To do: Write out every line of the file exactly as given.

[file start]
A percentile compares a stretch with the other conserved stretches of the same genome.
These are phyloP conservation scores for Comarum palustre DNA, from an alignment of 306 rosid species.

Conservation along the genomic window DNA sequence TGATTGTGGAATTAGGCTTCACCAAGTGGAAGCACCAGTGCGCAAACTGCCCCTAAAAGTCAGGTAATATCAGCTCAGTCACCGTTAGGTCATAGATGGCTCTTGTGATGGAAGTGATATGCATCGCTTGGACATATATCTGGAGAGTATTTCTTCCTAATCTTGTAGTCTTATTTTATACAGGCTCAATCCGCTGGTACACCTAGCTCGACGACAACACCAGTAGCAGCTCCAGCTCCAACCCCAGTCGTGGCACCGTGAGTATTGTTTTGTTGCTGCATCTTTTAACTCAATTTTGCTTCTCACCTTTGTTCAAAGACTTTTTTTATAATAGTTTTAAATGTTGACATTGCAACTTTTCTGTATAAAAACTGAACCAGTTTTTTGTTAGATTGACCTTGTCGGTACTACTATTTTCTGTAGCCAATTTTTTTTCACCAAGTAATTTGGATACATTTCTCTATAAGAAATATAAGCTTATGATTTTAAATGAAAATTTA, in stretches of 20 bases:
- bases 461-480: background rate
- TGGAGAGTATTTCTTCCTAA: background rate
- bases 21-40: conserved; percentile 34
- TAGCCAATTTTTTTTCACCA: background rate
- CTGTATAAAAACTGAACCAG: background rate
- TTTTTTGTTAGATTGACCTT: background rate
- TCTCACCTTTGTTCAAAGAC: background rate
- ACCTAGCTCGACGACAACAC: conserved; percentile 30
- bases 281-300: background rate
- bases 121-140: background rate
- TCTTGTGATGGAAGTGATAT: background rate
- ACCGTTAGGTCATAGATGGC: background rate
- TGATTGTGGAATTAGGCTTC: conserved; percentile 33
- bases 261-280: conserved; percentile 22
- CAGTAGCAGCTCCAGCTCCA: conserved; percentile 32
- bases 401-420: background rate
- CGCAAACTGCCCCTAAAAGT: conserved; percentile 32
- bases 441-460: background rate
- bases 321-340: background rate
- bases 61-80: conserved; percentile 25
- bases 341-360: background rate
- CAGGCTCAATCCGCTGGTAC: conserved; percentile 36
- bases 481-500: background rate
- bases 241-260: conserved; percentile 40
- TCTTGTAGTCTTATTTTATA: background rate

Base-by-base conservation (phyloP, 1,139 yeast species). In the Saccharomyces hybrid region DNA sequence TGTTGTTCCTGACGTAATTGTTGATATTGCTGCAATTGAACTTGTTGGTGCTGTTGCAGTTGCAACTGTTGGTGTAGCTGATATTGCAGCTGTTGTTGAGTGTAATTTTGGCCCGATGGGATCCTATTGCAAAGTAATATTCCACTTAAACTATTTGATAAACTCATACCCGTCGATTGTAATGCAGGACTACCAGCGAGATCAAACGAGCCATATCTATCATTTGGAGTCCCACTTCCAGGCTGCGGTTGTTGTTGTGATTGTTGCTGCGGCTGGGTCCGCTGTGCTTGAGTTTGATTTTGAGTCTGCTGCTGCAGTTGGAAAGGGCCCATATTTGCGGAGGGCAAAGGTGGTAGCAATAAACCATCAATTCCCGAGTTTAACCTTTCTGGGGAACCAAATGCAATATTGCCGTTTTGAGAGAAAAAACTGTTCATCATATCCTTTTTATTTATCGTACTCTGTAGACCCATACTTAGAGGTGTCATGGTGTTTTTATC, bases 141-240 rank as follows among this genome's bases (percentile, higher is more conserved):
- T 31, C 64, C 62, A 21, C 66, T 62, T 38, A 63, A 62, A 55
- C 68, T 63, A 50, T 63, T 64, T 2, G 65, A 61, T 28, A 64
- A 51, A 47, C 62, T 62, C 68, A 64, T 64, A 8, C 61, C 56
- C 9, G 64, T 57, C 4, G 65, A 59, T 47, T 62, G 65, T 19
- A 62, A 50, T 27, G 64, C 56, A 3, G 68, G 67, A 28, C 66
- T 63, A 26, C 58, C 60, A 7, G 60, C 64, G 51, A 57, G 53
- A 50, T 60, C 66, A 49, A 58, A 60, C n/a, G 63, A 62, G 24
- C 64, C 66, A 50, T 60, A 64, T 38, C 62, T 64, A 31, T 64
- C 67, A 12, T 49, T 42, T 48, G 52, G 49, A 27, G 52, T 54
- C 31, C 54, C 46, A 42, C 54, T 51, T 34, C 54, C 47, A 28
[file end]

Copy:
A percentile compares a stretch with the other conserved stretches of the same genome.
These are phyloP conservation scores for Comarum palustre DNA, from an alignment of 306 rosid species.

Conservation along the genomic window DNA sequence TGATTGTGGAATTAGGCTTCACCAAGTGGAAGCACCAGTGCGCAAACTGCCCCTAAAAGTCAGGTAATATCAGCTCAGTCACCGTTAGGTCATAGATGGCTCTTGTGATGGAAGTGATATGCATCGCTTGGACATATATCTGGAGAGTATTTCTTCCTAATCTTGTAGTCTTATTTTATACAGGCTCAATCCGCTGGTACACCTAGCTCGACGACAACACCAGTAGCAGCTCCAGCTCCAACCCCAGTCGTGGCACCGTGAGTATTGTTTTGTTGCTGCATCTTTTAACTCAATTTTGCTTCTCACCTTTGTTCAAAGACTTTTTTTATAATAGTTTTAAATGTTGACATTGCAACTTTTCTGTATAAAAACTGAACCAGTTTTTTGTTAGATTGACCTTGTCGGTACTACTATTTTCTGTAGCCAATTTTTTTTCACCAAGTAATTTGGATACATTTCTCTATAAGAAATATAAGCTTATGATTTTAAATGAAAATTTA, in stretches of 20 bases:
- bases 461-480: background rate
- TGGAGAGTATTTCTTCCTAA: background rate
- bases 21-40: conserved; percentile 34
- TAGCCAATTTTTTTTCACCA: background rate
- CTGTATAAAAACTGAACCAG: background rate
- TTTTTTGTTAGATTGACCTT: background rate
- TCTCACCTTTGTTCAAAGAC: background rate
- ACCTAGCTCGACGACAACAC: conserved; percentile 30
- bases 281-300: background rate
- bases 121-140: background rate
- TCTTGTGATGGAAGTGATAT: background rate
- ACCGTTAGGTCATAGATGGC: background rate
- TGATTGTGGAATTAGGCTTC: conserved; percentile 33
- bases 261-280: conserved; percentile 22
- CAGTAGCAGCTCCAGCTCCA: conserved; percentile 32
- bases 401-420: background rate
- CGCAAACTGCCCCTAAAAGT: conserved; percentile 32
- bases 441-460: background rate
- bases 321-340: background rate
- bases 61-80: conserved; percentile 25
- bases 341-360: background rate
- CAGGCTCAATCCGCTGGTAC: conserved; percentile 36
- bases 481-500: background rate
- bases 241-260: conserved; percentile 40
- TCTTGTAGTCTTATTTTATA: background rate

Base-by-base conservation (phyloP, 1,139 yeast species). In the Saccharomyces hybrid region DNA sequence TGTTGTTCCTGACGTAATTGTTGATATTGCTGCAATTGAACTTGTTGGTGCTGTTGCAGTTGCAACTGTTGGTGTAGCTGATATTGCAGCTGTTGTTGAGTGTAATTTTGGCCCGATGGGATCCTATTGCAAAGTAATATTCCACTTAAACTATTTGATAAACTCATACCCGTCGATTGTAATGCAGGACTACCAGCGAGATCAAACGAGCCATATCTATCATTTGGAGTCCCACTTCCAGGCTGCGGTTGTTGTTGTGATTGTTGCTGCGGCTGGGTCCGCTGTGCTTGAGTTTGATTTTGAGTCTGCTGCTGCAGTTGGAAAGGGCCCATATTTGCGGAGGGCAAAGGTGGTAGCAATAAACCATCAATTCCCGAGTTTAACCTTTCTGGGGAACCAAATGCAATATTGCCGTTTTGAGAGAAAAAACTGTTCATCATATCCTTTTTATTTATCGTACTCTGTAGACCCATACTTAGAGGTGTCATGGTGTTTTTATC, bases 141-240 rank as follows among this genome's bases (percentile, higher is more conserved):
- T 31, C 64, C 62, A 21, C 66, T 62, T 38, A 63, A 62, A 55
- C 68, T 63, A 50, T 63, T 64, T 2, G 65, A 61, T 28, A 64
- A 51, A 47, C 62, T 62, C 68, A 64, T 64, A 8, C 61, C 56
- C 9, G 64, T 57, C 4, G 65, A 59, T 47, T 62, G 65, T 19
- A 62, A 50, T 27, G 64, C 56, A 3, G 68, G 67, A 28, C 66
- T 63, A 26, C 58, C 60, A 7, G 60, C 64, G 51, A 57, G 53
- A 50, T 60, C 66, A 49, A 58, A 60, C n/a, G 63, A 62, G 24
- C 64, C 66, A 50, T 60, A 64, T 38, C 62, T 64, A 31, T 64
- C 67, A 12, T 49, T 42, T 48, G 52, G 49, A 27, G 52, T 54
- C 31, C 54, C 46, A 42, C 54, T 51, T 34, C 54, C 47, A 28